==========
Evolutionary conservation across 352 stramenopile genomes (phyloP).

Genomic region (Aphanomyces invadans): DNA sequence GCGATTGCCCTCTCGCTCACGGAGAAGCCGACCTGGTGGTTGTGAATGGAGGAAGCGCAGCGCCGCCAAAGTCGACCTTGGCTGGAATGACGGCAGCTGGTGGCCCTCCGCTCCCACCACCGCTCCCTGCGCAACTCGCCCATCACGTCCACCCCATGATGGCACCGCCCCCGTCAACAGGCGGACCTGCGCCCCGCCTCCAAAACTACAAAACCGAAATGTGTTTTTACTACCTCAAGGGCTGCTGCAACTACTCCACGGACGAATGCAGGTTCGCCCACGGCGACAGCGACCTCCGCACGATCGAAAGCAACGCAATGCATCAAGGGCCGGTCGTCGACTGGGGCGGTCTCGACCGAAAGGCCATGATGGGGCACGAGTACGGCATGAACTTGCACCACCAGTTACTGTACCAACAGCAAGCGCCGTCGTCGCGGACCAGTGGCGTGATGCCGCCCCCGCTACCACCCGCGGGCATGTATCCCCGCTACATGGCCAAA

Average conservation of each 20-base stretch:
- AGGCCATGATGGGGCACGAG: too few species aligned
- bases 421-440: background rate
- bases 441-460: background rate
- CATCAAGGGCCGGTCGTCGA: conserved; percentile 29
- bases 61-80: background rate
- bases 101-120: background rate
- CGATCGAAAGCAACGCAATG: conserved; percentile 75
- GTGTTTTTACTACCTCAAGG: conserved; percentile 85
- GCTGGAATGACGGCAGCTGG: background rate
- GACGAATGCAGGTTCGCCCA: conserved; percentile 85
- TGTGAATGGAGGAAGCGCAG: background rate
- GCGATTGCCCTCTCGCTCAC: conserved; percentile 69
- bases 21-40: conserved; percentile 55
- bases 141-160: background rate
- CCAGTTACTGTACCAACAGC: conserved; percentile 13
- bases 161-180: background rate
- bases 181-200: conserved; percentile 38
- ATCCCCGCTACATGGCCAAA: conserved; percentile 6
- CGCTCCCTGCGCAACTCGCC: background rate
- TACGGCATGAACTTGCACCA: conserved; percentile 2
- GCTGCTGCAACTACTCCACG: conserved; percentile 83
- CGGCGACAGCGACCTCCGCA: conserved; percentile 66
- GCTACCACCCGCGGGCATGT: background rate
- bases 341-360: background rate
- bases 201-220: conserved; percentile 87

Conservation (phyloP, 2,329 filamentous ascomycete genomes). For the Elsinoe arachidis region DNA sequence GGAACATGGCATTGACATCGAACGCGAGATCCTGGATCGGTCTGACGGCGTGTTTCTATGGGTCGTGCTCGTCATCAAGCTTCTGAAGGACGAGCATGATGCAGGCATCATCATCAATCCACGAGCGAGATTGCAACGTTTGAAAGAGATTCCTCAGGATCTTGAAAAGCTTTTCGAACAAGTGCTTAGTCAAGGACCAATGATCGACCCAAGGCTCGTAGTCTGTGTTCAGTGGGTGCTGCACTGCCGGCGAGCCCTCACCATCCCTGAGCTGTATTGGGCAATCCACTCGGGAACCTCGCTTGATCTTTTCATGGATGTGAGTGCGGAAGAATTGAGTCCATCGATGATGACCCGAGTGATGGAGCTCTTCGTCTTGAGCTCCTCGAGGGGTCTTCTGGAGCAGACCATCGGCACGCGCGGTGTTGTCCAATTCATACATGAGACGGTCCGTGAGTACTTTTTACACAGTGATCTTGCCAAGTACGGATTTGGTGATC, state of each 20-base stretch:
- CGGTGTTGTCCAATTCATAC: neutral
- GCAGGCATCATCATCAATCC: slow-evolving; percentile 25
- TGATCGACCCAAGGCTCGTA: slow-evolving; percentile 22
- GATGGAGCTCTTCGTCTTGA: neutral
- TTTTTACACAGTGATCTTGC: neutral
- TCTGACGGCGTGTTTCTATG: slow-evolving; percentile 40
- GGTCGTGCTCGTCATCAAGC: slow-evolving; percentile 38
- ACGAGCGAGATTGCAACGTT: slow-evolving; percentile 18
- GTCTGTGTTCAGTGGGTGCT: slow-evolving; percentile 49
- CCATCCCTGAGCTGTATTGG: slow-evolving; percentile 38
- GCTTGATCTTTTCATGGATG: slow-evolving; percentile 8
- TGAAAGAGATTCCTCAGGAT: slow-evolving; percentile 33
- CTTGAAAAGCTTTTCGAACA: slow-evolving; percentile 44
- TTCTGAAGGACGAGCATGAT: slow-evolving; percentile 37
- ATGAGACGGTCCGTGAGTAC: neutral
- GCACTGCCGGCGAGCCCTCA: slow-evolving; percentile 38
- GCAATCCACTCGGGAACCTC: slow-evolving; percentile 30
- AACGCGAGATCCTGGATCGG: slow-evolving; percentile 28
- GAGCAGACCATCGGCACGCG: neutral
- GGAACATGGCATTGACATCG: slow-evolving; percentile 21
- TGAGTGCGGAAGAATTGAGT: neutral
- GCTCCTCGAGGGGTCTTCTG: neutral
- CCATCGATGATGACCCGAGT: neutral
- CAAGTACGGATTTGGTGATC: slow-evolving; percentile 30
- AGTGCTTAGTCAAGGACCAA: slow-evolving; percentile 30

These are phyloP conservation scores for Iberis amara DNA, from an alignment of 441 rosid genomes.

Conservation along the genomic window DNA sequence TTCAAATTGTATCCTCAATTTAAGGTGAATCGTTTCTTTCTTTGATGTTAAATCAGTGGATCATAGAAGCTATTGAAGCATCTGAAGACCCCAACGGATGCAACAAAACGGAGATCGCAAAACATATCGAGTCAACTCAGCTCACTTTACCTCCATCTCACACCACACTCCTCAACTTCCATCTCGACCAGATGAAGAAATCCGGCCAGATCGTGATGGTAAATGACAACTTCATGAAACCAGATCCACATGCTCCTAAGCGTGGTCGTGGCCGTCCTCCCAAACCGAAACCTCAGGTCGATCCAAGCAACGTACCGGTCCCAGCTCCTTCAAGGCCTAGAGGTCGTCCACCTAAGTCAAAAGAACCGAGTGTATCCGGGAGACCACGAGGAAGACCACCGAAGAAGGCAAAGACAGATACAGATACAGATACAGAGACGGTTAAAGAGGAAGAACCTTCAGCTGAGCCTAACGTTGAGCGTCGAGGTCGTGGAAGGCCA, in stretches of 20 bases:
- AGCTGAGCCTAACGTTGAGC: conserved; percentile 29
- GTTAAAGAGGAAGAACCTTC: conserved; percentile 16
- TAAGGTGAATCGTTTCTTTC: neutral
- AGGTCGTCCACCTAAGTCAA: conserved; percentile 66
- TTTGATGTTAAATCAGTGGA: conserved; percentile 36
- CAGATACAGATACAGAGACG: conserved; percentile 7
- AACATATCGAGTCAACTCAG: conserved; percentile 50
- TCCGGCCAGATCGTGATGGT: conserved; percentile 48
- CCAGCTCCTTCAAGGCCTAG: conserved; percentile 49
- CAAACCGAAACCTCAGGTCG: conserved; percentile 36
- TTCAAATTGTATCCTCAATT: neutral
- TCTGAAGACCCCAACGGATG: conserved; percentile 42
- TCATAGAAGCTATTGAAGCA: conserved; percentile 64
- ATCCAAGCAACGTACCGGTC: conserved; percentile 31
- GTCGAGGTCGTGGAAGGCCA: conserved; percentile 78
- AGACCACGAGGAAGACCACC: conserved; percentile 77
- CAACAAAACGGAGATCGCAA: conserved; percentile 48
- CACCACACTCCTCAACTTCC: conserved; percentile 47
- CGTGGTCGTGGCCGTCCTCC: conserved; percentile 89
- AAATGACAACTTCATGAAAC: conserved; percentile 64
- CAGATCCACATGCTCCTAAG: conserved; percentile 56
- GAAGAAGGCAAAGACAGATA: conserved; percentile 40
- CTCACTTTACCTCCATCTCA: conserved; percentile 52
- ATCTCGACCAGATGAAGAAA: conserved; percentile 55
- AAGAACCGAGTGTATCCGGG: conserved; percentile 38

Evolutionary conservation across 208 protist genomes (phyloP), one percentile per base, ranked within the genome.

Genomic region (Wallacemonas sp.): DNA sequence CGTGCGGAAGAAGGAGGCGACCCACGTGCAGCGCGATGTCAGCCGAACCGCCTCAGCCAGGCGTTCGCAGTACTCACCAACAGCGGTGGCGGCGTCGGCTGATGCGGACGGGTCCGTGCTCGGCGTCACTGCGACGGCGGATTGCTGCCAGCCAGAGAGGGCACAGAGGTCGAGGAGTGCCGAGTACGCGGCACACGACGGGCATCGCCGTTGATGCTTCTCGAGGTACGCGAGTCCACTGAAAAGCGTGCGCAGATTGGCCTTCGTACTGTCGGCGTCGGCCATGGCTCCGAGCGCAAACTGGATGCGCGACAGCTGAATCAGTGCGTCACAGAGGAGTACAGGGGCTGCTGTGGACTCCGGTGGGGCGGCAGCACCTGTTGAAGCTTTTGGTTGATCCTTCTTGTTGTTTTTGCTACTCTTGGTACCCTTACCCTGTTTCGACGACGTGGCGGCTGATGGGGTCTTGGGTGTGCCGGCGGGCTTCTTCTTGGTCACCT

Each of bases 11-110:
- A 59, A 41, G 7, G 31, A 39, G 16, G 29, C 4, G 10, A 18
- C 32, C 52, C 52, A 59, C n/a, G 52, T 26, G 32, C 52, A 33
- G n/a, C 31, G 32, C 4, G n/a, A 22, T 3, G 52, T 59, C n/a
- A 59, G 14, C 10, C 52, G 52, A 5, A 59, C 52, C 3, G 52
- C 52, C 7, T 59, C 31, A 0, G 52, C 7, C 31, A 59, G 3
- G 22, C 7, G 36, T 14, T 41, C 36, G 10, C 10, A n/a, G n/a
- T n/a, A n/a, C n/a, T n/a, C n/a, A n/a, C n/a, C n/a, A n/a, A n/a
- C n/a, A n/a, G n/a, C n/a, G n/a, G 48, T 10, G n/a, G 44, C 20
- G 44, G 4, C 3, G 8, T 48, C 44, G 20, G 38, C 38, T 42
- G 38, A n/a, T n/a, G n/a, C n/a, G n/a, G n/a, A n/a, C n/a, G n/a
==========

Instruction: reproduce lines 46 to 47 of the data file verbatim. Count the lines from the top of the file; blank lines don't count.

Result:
- GCAATCCACTCGGGAACCTC: slow-evolving; percentile 30
- AACGCGAGATCCTGGATCGG: slow-evolving; percentile 28